Get Prepared for Gen Z — By Going Back, to the Future

Get Prepared for Gen Z — By Going Back, to the Future

As we round out the second decade of the 21st century, employers are pretty confident that they are finally comfortable with The Millennial Employee. More or less. Like the Y2K fears that entered corporate corridors just before them, they seemed a uniquely turn-of-the-century phenomenon that we only knew we could not fully prepare for.

It turned out that our systems were much more forward compatible than their humans – when’s the last time you heard about the Y2K bug? – who have struggled for over a decade to fully understand and integrate Millennial employees.

To be fair, accommodating three such distinct generations brought unprecedented challenges. So, let’s try four. Because Gen Z has started entering the workforce — and is coming to an interview near you. Are you prepared for Gen Z employees?

Assessing Global Generational Differences: Is X, Y, Z as easy as 1-2-3?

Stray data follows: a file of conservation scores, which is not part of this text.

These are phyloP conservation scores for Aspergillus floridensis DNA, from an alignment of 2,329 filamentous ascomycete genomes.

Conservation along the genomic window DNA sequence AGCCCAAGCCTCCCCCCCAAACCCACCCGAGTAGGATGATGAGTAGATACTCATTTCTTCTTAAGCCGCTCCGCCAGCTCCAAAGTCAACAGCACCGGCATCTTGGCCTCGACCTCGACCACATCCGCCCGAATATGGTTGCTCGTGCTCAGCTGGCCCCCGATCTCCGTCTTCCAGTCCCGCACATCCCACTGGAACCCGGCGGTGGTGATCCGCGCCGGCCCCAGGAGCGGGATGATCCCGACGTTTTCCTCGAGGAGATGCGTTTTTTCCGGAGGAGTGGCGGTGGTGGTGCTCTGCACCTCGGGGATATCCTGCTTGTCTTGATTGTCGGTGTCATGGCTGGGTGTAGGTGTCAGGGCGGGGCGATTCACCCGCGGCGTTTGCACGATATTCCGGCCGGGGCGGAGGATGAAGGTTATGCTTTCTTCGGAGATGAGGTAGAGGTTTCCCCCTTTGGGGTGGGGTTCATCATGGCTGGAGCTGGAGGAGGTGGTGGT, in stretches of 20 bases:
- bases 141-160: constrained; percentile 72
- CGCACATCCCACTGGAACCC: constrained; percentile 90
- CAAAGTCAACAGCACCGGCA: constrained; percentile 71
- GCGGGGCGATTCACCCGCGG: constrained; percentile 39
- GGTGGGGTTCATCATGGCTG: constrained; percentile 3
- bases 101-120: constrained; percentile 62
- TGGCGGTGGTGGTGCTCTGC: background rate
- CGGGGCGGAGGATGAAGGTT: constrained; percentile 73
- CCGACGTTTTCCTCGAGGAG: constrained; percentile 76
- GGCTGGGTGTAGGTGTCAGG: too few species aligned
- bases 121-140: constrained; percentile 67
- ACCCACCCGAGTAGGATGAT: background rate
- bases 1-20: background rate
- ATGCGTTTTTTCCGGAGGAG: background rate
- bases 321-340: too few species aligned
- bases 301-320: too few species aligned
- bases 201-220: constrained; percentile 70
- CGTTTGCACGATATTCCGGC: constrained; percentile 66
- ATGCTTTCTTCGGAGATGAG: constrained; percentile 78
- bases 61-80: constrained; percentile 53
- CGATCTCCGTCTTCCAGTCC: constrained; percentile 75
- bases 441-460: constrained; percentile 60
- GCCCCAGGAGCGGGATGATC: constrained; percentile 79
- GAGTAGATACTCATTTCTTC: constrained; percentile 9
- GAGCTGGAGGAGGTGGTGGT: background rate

There are countless articles on the differences in priorities and attitudes across generations, especially in the workforce. Gen Y (or Millennials, as they are often called in the U.S.) is predicted to be 75% of the global workforce by 2025. Whether one finds the conclusions varying, contradictory or cliché is a matter of debate. But what is overwhelmingly true is that these articles are based primarily, if not exclusively, on the US population. But are global generational differences the same as in the United States, which naturally has its own specific cultural and political references?

As the world